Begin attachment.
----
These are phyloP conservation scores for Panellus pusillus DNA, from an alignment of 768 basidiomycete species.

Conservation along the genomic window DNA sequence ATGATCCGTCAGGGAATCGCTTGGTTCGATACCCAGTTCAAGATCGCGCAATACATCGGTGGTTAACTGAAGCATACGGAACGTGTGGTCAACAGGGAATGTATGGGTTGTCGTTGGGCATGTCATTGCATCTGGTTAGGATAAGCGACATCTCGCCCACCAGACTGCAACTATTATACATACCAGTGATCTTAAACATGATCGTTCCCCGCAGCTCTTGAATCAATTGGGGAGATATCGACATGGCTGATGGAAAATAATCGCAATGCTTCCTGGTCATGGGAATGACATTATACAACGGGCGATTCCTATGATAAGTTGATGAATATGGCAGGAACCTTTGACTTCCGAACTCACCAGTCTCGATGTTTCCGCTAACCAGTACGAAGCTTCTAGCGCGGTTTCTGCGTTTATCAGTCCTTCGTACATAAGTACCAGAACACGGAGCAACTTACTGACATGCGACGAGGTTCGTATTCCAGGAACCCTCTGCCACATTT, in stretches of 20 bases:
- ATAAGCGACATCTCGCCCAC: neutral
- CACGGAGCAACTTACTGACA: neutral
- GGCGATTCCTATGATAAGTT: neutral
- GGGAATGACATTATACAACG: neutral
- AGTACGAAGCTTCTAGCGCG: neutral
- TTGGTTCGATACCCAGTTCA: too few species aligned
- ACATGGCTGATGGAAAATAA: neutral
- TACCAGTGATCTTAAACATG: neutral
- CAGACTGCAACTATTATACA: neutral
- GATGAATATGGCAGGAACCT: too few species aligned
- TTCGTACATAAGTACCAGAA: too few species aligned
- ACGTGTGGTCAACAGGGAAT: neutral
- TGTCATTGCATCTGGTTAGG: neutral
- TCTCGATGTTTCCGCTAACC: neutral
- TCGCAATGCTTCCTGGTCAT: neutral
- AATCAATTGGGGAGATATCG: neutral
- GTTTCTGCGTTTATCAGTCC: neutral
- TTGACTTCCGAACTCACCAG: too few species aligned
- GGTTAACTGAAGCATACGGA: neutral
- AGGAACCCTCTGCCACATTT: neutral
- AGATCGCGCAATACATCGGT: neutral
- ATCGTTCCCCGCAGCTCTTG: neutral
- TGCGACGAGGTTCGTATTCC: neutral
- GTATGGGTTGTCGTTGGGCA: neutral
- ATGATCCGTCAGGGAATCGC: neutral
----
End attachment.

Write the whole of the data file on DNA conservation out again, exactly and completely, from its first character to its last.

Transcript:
These are phyloP conservation scores for Panellus pusillus DNA, from an alignment of 768 basidiomycete species.

Conservation along the genomic window DNA sequence ATGATCCGTCAGGGAATCGCTTGGTTCGATACCCAGTTCAAGATCGCGCAATACATCGGTGGTTAACTGAAGCATACGGAACGTGTGGTCAACAGGGAATGTATGGGTTGTCGTTGGGCATGTCATTGCATCTGGTTAGGATAAGCGACATCTCGCCCACCAGACTGCAACTATTATACATACCAGTGATCTTAAACATGATCGTTCCCCGCAGCTCTTGAATCAATTGGGGAGATATCGACATGGCTGATGGAAAATAATCGCAATGCTTCCTGGTCATGGGAATGACATTATACAACGGGCGATTCCTATGATAAGTTGATGAATATGGCAGGAACCTTTGACTTCCGAACTCACCAGTCTCGATGTTTCCGCTAACCAGTACGAAGCTTCTAGCGCGGTTTCTGCGTTTATCAGTCCTTCGTACATAAGTACCAGAACACGGAGCAACTTACTGACATGCGACGAGGTTCGTATTCCAGGAACCCTCTGCCACATTT, in stretches of 20 bases:
- ATAAGCGACATCTCGCCCAC: neutral
- CACGGAGCAACTTACTGACA: neutral
- GGCGATTCCTATGATAAGTT: neutral
- GGGAATGACATTATACAACG: neutral
- AGTACGAAGCTTCTAGCGCG: neutral
- TTGGTTCGATACCCAGTTCA: too few species aligned
- ACATGGCTGATGGAAAATAA: neutral
- TACCAGTGATCTTAAACATG: neutral
- CAGACTGCAACTATTATACA: neutral
- GATGAATATGGCAGGAACCT: too few species aligned
- TTCGTACATAAGTACCAGAA: too few species aligned
- ACGTGTGGTCAACAGGGAAT: neutral
- TGTCATTGCATCTGGTTAGG: neutral
- TCTCGATGTTTCCGCTAACC: neutral
- TCGCAATGCTTCCTGGTCAT: neutral
- AATCAATTGGGGAGATATCG: neutral
- GTTTCTGCGTTTATCAGTCC: neutral
- TTGACTTCCGAACTCACCAG: too few species aligned
- GGTTAACTGAAGCATACGGA: neutral
- AGGAACCCTCTGCCACATTT: neutral
- AGATCGCGCAATACATCGGT: neutral
- ATCGTTCCCCGCAGCTCTTG: neutral
- TGCGACGAGGTTCGTATTCC: neutral
- GTATGGGTTGTCGTTGGGCA: neutral
- ATGATCCGTCAGGGAATCGC: neutral